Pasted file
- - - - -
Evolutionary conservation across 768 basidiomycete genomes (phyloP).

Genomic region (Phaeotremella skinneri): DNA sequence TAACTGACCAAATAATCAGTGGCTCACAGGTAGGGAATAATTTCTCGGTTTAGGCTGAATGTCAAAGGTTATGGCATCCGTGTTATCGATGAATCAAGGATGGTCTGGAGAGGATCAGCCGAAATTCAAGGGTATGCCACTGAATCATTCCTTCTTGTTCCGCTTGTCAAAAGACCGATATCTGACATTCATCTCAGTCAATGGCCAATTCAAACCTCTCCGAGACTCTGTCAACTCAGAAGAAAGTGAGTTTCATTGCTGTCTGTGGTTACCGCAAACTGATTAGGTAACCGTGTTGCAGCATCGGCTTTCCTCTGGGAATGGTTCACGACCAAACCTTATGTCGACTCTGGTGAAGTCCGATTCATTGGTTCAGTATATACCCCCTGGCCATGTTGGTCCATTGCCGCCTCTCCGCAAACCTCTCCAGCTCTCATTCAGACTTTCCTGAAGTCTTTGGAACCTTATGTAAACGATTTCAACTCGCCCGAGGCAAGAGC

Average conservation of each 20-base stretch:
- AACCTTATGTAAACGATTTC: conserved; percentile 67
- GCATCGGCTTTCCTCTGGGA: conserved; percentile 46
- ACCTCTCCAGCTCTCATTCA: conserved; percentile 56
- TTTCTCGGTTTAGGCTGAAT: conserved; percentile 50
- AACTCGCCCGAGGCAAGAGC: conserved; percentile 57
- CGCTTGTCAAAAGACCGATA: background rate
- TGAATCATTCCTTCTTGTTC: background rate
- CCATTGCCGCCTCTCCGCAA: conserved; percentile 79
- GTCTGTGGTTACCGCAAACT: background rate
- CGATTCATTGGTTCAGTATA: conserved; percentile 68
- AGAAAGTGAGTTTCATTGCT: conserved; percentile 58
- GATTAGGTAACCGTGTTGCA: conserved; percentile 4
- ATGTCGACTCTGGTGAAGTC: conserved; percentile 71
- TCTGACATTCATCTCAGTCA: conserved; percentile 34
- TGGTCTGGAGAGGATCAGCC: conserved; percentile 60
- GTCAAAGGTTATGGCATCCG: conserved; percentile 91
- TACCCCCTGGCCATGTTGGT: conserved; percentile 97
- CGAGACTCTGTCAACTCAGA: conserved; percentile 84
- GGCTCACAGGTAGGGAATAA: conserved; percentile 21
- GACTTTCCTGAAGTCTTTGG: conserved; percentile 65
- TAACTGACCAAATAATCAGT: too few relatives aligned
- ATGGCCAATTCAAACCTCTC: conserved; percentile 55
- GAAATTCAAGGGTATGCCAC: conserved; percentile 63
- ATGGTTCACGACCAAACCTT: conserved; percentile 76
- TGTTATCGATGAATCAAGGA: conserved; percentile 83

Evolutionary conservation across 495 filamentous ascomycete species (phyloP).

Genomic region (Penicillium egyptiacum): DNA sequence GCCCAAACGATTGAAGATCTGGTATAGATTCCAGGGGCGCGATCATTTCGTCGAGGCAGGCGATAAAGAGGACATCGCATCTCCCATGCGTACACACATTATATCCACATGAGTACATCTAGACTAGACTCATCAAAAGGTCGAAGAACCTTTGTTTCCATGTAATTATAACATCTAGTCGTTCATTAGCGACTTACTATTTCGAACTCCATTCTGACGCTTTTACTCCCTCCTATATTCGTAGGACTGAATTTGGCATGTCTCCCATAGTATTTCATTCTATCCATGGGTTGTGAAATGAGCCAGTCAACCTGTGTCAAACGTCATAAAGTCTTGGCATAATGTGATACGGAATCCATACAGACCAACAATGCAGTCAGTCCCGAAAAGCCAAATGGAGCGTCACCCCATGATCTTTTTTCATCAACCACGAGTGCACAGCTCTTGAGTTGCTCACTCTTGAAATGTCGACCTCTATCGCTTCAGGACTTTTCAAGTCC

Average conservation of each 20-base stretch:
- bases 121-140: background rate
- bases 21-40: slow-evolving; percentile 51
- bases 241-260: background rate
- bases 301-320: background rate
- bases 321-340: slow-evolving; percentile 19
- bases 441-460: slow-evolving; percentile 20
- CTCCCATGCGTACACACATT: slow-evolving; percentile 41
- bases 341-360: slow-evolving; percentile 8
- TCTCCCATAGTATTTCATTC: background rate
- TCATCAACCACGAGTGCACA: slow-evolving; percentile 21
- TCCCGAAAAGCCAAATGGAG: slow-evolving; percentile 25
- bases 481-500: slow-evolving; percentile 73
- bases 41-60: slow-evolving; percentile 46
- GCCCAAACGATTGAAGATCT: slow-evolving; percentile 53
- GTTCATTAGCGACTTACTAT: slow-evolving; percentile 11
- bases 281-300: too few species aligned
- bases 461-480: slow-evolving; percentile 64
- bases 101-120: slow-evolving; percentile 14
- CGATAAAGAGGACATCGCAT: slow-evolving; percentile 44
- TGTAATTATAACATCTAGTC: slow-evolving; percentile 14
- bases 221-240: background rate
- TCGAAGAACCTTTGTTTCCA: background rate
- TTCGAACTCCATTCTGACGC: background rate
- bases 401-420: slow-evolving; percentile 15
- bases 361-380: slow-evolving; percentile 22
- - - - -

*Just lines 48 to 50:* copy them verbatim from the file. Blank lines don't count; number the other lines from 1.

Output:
- bases 461-480: slow-evolving; percentile 64
- bases 101-120: slow-evolving; percentile 14
- CGATAAAGAGGACATCGCAT: slow-evolving; percentile 44